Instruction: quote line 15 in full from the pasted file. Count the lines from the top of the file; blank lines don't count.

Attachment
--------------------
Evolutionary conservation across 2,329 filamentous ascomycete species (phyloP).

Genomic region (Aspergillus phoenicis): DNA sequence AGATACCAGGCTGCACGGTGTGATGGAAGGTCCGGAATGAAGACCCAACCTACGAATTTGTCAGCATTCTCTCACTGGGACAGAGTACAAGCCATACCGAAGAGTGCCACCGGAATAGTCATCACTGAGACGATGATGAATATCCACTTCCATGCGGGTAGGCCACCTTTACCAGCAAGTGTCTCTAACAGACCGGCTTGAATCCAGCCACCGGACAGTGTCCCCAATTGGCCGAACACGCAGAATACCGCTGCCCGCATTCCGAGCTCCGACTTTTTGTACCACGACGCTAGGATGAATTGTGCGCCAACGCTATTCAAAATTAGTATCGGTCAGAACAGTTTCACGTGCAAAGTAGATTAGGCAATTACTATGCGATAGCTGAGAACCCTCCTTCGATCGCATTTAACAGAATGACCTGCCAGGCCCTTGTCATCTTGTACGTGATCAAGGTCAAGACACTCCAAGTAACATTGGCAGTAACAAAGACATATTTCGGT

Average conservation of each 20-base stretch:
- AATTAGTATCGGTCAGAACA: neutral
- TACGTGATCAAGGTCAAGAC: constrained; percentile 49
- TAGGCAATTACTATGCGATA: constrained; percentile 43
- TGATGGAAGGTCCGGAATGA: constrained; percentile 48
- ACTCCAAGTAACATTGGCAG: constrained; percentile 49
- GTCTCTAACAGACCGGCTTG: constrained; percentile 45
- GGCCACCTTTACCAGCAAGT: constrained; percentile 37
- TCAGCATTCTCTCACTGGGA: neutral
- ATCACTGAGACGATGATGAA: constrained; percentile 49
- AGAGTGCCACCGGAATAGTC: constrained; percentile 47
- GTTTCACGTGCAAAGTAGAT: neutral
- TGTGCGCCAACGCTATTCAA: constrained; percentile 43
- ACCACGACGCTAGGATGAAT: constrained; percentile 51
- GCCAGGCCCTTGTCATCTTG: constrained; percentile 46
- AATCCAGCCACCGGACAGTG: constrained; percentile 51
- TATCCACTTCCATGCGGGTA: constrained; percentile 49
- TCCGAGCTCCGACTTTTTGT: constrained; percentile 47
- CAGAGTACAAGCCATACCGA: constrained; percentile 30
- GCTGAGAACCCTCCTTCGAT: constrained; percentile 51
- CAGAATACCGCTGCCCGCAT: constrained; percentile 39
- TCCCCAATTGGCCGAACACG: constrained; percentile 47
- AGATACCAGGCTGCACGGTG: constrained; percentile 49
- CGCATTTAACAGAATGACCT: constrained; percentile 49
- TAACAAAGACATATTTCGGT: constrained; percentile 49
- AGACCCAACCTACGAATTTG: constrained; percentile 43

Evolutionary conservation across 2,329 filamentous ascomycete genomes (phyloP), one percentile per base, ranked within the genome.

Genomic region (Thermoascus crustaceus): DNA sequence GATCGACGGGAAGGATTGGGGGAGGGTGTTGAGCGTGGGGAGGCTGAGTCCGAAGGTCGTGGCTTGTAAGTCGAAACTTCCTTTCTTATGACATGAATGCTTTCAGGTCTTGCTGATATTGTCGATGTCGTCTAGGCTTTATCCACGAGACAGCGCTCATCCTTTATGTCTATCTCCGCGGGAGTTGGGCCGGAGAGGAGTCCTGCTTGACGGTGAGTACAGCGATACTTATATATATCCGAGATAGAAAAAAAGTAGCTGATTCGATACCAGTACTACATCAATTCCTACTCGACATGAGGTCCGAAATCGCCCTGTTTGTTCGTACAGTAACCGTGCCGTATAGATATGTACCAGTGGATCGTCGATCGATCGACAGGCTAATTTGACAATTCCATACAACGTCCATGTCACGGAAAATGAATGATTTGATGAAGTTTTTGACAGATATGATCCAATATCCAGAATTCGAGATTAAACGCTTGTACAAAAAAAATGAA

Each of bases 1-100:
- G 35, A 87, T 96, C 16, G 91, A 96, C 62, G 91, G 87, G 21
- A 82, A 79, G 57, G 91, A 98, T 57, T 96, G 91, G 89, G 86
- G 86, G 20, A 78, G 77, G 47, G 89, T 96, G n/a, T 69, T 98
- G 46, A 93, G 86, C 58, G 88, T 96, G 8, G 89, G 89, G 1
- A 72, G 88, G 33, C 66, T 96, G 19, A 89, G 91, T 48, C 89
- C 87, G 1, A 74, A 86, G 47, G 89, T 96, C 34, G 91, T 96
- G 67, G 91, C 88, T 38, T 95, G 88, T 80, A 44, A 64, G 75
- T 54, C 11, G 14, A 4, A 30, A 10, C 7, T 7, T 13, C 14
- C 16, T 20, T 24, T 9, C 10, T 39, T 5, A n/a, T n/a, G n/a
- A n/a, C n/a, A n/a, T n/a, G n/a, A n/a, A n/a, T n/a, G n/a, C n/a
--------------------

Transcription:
- TGTGCGCCAACGCTATTCAA: constrained; percentile 43